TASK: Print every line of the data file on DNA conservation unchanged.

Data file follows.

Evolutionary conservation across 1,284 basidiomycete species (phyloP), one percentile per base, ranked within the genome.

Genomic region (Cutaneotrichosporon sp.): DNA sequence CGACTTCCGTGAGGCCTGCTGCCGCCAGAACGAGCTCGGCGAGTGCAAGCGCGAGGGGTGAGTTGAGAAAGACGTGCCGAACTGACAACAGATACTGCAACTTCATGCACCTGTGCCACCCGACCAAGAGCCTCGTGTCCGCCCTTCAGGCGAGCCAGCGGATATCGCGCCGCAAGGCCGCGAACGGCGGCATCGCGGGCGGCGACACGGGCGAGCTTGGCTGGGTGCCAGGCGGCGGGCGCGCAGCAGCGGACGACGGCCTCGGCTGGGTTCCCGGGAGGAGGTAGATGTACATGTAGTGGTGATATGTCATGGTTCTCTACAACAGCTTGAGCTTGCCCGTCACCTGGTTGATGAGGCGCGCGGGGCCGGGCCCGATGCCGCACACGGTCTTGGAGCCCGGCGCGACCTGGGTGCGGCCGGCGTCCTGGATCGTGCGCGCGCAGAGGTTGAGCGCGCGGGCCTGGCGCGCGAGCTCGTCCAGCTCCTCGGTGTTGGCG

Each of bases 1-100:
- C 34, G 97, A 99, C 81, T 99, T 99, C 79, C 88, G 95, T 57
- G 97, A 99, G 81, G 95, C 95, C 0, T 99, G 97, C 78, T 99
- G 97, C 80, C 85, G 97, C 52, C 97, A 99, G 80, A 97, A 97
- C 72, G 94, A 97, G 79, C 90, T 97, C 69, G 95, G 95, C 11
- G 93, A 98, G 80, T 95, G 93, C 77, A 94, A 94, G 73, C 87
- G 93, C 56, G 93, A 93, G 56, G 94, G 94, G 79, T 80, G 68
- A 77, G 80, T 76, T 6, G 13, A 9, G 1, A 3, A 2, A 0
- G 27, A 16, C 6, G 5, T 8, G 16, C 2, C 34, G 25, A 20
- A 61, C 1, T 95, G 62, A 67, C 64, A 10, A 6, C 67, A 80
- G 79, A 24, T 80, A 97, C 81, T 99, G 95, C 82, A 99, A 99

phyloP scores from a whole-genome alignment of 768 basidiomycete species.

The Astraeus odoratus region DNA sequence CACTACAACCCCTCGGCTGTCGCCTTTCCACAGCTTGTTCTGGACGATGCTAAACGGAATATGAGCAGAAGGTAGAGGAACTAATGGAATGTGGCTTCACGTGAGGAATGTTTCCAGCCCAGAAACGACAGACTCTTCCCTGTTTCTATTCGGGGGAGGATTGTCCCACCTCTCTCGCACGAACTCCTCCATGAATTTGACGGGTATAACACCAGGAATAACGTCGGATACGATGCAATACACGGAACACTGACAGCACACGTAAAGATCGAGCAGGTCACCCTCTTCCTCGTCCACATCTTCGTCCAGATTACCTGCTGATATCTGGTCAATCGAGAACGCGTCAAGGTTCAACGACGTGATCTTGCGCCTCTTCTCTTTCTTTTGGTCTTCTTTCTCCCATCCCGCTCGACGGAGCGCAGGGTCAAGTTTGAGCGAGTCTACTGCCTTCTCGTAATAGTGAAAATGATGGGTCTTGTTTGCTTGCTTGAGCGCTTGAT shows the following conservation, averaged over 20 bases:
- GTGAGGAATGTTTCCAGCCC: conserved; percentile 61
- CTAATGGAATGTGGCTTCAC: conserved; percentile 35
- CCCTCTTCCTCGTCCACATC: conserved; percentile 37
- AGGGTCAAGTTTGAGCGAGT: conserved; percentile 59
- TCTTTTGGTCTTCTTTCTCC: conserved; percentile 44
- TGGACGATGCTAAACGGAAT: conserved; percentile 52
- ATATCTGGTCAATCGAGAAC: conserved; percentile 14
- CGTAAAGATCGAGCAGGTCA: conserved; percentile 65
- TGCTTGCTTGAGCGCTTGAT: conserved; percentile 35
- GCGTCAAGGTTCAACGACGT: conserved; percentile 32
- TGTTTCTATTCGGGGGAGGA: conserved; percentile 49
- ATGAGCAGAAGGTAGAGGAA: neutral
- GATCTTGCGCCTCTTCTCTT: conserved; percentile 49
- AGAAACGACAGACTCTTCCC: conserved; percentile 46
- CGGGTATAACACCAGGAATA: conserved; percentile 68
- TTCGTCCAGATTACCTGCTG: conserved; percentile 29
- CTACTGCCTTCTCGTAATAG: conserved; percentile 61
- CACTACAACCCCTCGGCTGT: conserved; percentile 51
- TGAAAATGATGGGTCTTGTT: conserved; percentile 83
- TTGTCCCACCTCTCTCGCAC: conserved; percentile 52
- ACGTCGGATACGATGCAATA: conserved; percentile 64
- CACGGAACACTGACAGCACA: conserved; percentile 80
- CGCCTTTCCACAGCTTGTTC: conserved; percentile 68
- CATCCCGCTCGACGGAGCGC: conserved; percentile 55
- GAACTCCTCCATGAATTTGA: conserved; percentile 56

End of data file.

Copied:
Evolutionary conservation across 1,284 basidiomycete species (phyloP), one percentile per base, ranked within the genome.

Genomic region (Cutaneotrichosporon sp.): DNA sequence CGACTTCCGTGAGGCCTGCTGCCGCCAGAACGAGCTCGGCGAGTGCAAGCGCGAGGGGTGAGTTGAGAAAGACGTGCCGAACTGACAACAGATACTGCAACTTCATGCACCTGTGCCACCCGACCAAGAGCCTCGTGTCCGCCCTTCAGGCGAGCCAGCGGATATCGCGCCGCAAGGCCGCGAACGGCGGCATCGCGGGCGGCGACACGGGCGAGCTTGGCTGGGTGCCAGGCGGCGGGCGCGCAGCAGCGGACGACGGCCTCGGCTGGGTTCCCGGGAGGAGGTAGATGTACATGTAGTGGTGATATGTCATGGTTCTCTACAACAGCTTGAGCTTGCCCGTCACCTGGTTGATGAGGCGCGCGGGGCCGGGCCCGATGCCGCACACGGTCTTGGAGCCCGGCGCGACCTGGGTGCGGCCGGCGTCCTGGATCGTGCGCGCGCAGAGGTTGAGCGCGCGGGCCTGGCGCGCGAGCTCGTCCAGCTCCTCGGTGTTGGCG

Each of bases 1-100:
- C 34, G 97, A 99, C 81, T 99, T 99, C 79, C 88, G 95, T 57
- G 97, A 99, G 81, G 95, C 95, C 0, T 99, G 97, C 78, T 99
- G 97, C 80, C 85, G 97, C 52, C 97, A 99, G 80, A 97, A 97
- C 72, G 94, A 97, G 79, C 90, T 97, C 69, G 95, G 95, C 11
- G 93, A 98, G 80, T 95, G 93, C 77, A 94, A 94, G 73, C 87
- G 93, C 56, G 93, A 93, G 56, G 94, G 94, G 79, T 80, G 68
- A 77, G 80, T 76, T 6, G 13, A 9, G 1, A 3, A 2, A 0
- G 27, A 16, C 6, G 5, T 8, G 16, C 2, C 34, G 25, A 20
- A 61, C 1, T 95, G 62, A 67, C 64, A 10, A 6, C 67, A 80
- G 79, A 24, T 80, A 97, C 81, T 99, G 95, C 82, A 99, A 99

phyloP scores from a whole-genome alignment of 768 basidiomycete species.

The Astraeus odoratus region DNA sequence CACTACAACCCCTCGGCTGTCGCCTTTCCACAGCTTGTTCTGGACGATGCTAAACGGAATATGAGCAGAAGGTAGAGGAACTAATGGAATGTGGCTTCACGTGAGGAATGTTTCCAGCCCAGAAACGACAGACTCTTCCCTGTTTCTATTCGGGGGAGGATTGTCCCACCTCTCTCGCACGAACTCCTCCATGAATTTGACGGGTATAACACCAGGAATAACGTCGGATACGATGCAATACACGGAACACTGACAGCACACGTAAAGATCGAGCAGGTCACCCTCTTCCTCGTCCACATCTTCGTCCAGATTACCTGCTGATATCTGGTCAATCGAGAACGCGTCAAGGTTCAACGACGTGATCTTGCGCCTCTTCTCTTTCTTTTGGTCTTCTTTCTCCCATCCCGCTCGACGGAGCGCAGGGTCAAGTTTGAGCGAGTCTACTGCCTTCTCGTAATAGTGAAAATGATGGGTCTTGTTTGCTTGCTTGAGCGCTTGAT shows the following conservation, averaged over 20 bases:
- GTGAGGAATGTTTCCAGCCC: conserved; percentile 61
- CTAATGGAATGTGGCTTCAC: conserved; percentile 35
- CCCTCTTCCTCGTCCACATC: conserved; percentile 37
- AGGGTCAAGTTTGAGCGAGT: conserved; percentile 59
- TCTTTTGGTCTTCTTTCTCC: conserved; percentile 44
- TGGACGATGCTAAACGGAAT: conserved; percentile 52
- ATATCTGGTCAATCGAGAAC: conserved; percentile 14
- CGTAAAGATCGAGCAGGTCA: conserved; percentile 65
- TGCTTGCTTGAGCGCTTGAT: conserved; percentile 35
- GCGTCAAGGTTCAACGACGT: conserved; percentile 32
- TGTTTCTATTCGGGGGAGGA: conserved; percentile 49
- ATGAGCAGAAGGTAGAGGAA: neutral
- GATCTTGCGCCTCTTCTCTT: conserved; percentile 49
- AGAAACGACAGACTCTTCCC: conserved; percentile 46
- CGGGTATAACACCAGGAATA: conserved; percentile 68
- TTCGTCCAGATTACCTGCTG: conserved; percentile 29
- CTACTGCCTTCTCGTAATAG: conserved; percentile 61
- CACTACAACCCCTCGGCTGT: conserved; percentile 51
- TGAAAATGATGGGTCTTGTT: conserved; percentile 83
- TTGTCCCACCTCTCTCGCAC: conserved; percentile 52
- ACGTCGGATACGATGCAATA: conserved; percentile 64
- CACGGAACACTGACAGCACA: conserved; percentile 80
- CGCCTTTCCACAGCTTGTTC: conserved; percentile 68
- CATCCCGCTCGACGGAGCGC: conserved; percentile 55
- GAACTCCTCCATGAATTTGA: conserved; percentile 56